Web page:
Depth of Field or Focus relates to the area within the frame of your image that appears to be in focus (close to distant). It is controlled by a number of factors, the focal length of the lens, the aperture used, distance of the subject from the camera and  the size of the imaging medium (sensor or film).
A wide angle lens, that is one that has a small focal length will provide a naturally deep Depth of Field.
A small aperture will also give a greater area of focus depth than a large aperture.

To understand size of aperture it is necessary to understand the numbers used, which appear a little random. An aperture of f2.8 is larger than an aperture of f16. To remedy your understanding of aperture size, think of the numbers as a reciprocal with a 1 above; therefore 1/2.8 is larger than 1/16. As the Meercat says “simples”.
So for a given focal length lens f16 will give more depth of focus than f2.8.

If your camera is close to your subject, then depth of focus is less than if the subject was further away. This can be noticed with Macro (close up) lenses, where depth of field is virtually non-existent . This lack of deep focus as a result of magnification effect is also visible in telephoto lenses.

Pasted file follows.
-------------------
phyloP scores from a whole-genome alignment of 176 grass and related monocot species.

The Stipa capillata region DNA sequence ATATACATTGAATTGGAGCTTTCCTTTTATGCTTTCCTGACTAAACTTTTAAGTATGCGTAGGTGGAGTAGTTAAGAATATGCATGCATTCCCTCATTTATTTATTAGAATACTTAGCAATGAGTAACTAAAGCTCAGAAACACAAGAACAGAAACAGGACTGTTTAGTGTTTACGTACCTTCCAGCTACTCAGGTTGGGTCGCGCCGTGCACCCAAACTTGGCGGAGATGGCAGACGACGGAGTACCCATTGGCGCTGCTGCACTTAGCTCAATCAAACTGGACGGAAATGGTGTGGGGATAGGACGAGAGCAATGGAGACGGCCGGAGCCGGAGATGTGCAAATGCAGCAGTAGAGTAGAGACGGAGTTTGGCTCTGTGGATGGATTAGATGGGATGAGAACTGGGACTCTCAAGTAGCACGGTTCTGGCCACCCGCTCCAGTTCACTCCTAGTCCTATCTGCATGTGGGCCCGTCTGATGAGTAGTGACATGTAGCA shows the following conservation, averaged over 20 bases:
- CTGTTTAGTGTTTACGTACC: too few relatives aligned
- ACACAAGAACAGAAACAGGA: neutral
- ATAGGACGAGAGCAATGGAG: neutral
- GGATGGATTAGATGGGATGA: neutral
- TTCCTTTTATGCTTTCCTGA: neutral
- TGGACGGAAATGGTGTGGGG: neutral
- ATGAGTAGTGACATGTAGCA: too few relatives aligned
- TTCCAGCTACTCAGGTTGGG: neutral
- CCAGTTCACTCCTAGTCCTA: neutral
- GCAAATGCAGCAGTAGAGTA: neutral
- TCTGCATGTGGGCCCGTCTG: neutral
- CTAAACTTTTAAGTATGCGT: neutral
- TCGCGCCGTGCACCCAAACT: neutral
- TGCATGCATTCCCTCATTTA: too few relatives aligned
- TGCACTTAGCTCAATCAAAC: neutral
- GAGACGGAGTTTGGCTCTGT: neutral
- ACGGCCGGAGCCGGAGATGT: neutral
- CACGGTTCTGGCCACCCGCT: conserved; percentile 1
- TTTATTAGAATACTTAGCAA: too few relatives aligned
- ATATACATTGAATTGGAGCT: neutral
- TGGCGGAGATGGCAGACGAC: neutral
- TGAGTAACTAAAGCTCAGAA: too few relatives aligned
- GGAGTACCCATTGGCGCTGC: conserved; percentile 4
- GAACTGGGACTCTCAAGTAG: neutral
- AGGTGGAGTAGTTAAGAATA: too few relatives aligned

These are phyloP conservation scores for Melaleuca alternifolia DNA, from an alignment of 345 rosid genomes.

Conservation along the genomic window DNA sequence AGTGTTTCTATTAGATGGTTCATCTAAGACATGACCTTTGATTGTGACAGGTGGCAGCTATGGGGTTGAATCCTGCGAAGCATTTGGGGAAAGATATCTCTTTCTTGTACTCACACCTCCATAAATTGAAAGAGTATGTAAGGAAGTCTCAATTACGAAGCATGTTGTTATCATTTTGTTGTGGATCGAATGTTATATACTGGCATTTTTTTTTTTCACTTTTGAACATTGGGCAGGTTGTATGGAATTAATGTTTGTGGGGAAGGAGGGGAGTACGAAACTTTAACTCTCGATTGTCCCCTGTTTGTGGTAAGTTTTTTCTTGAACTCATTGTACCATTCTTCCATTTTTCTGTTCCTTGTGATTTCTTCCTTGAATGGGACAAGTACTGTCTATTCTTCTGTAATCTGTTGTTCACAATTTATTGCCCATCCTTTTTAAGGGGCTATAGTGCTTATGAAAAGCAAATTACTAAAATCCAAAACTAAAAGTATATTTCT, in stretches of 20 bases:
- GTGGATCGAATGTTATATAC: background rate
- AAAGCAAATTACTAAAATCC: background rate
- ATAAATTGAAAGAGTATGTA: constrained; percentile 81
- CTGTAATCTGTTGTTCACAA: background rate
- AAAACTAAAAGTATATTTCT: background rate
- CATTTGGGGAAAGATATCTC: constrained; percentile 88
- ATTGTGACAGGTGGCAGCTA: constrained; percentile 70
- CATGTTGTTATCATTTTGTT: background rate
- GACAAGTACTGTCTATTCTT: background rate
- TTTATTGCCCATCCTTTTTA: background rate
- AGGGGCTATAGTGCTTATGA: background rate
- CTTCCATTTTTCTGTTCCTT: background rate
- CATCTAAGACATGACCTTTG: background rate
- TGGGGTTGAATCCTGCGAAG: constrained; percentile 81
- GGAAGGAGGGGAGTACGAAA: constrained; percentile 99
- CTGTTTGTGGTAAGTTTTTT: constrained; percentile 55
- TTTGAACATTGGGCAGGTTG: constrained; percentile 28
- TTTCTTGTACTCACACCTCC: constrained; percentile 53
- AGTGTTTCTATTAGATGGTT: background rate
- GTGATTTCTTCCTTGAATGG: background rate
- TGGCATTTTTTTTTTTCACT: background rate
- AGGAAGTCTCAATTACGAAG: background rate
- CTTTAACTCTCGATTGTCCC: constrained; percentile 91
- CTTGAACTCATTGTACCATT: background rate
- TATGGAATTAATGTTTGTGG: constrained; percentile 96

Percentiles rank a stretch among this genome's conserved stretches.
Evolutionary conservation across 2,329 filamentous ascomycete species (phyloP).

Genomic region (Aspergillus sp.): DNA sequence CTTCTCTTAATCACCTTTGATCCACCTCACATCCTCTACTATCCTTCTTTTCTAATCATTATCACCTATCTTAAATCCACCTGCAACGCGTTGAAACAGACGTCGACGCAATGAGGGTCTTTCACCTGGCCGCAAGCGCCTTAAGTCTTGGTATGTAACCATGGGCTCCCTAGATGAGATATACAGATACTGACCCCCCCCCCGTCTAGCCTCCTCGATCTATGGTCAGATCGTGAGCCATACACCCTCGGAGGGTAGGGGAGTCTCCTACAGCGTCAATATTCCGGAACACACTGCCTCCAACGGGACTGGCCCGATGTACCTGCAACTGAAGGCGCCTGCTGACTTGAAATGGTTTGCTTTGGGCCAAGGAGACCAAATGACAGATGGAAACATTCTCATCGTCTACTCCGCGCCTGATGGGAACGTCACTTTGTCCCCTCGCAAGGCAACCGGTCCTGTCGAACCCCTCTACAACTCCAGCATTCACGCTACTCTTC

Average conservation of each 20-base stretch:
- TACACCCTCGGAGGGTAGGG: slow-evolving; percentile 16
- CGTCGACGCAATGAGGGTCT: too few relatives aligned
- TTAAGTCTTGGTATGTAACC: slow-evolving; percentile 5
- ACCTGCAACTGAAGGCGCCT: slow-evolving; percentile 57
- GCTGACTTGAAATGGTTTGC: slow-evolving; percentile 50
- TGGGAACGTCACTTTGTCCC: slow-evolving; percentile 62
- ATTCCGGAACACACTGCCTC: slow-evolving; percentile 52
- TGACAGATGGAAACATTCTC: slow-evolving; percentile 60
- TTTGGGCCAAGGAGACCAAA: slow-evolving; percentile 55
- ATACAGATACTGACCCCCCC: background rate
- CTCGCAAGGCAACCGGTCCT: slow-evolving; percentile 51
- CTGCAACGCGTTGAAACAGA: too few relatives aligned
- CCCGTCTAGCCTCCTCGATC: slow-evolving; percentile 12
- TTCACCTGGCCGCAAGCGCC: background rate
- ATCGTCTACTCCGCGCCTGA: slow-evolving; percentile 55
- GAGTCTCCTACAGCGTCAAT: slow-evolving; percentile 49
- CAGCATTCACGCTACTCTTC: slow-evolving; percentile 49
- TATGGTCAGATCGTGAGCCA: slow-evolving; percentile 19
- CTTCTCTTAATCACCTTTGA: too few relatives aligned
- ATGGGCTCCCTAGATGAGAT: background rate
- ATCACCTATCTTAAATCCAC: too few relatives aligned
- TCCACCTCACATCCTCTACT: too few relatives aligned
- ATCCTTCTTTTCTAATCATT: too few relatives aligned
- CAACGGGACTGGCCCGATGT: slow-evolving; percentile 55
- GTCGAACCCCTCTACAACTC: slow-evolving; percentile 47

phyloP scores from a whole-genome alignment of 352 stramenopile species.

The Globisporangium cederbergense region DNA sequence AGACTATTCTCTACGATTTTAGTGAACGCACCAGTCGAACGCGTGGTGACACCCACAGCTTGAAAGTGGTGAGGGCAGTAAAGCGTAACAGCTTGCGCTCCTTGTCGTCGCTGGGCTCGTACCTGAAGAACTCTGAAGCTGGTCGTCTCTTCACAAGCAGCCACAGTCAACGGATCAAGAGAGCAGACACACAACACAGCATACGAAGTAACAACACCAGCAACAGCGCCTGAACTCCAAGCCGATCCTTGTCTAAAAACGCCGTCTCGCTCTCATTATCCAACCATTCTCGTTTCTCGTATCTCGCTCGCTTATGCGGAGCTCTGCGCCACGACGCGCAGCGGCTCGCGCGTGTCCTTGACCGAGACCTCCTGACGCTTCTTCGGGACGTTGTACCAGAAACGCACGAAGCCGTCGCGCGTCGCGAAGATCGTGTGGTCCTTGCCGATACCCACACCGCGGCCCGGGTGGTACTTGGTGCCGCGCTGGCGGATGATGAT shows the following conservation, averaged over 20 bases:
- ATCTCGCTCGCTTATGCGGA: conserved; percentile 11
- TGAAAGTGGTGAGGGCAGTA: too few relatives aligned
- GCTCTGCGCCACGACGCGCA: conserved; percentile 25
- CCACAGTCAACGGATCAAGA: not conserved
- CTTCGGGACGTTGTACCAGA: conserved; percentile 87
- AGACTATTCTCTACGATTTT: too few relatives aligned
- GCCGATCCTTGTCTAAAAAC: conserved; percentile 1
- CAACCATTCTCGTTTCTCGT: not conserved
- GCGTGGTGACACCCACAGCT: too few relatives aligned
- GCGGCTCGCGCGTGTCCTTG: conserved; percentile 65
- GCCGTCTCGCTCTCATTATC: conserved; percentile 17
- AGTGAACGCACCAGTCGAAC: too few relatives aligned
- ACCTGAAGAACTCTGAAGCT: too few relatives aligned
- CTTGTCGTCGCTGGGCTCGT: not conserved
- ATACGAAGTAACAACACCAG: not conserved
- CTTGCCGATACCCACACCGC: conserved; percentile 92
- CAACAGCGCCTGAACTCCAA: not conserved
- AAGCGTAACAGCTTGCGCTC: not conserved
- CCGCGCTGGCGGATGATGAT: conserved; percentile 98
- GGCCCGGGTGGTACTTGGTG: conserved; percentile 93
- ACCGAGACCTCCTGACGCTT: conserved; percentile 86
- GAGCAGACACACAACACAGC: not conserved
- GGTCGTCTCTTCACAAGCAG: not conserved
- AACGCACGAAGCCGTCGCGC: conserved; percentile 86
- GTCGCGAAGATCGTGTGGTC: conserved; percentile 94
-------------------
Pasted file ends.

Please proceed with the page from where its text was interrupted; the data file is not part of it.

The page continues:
The size of the imaging sensor (digital or film) has an impact from the point of view that extremely short focal length lenses have to be used where the image sensor is small. This is why an image taken with a digital compact always seems to be sharp throughout the frame.

Extreme depth of focus isn’t always sought. By using a large aperture, the small area that is rendered in focus can pleasingly throw distractions in the background out of focus and thus draw total attention to the subject.

Hope this helps. Any suggestions on making this easier to convey would be appreciated.

More to follow.

Back
Deep Focus front to back
Wide Angle lens (18mm) and small aperture (f16)
Shallow Focus narrow strip
Macro lens (50mm) and large aperture (f2.8)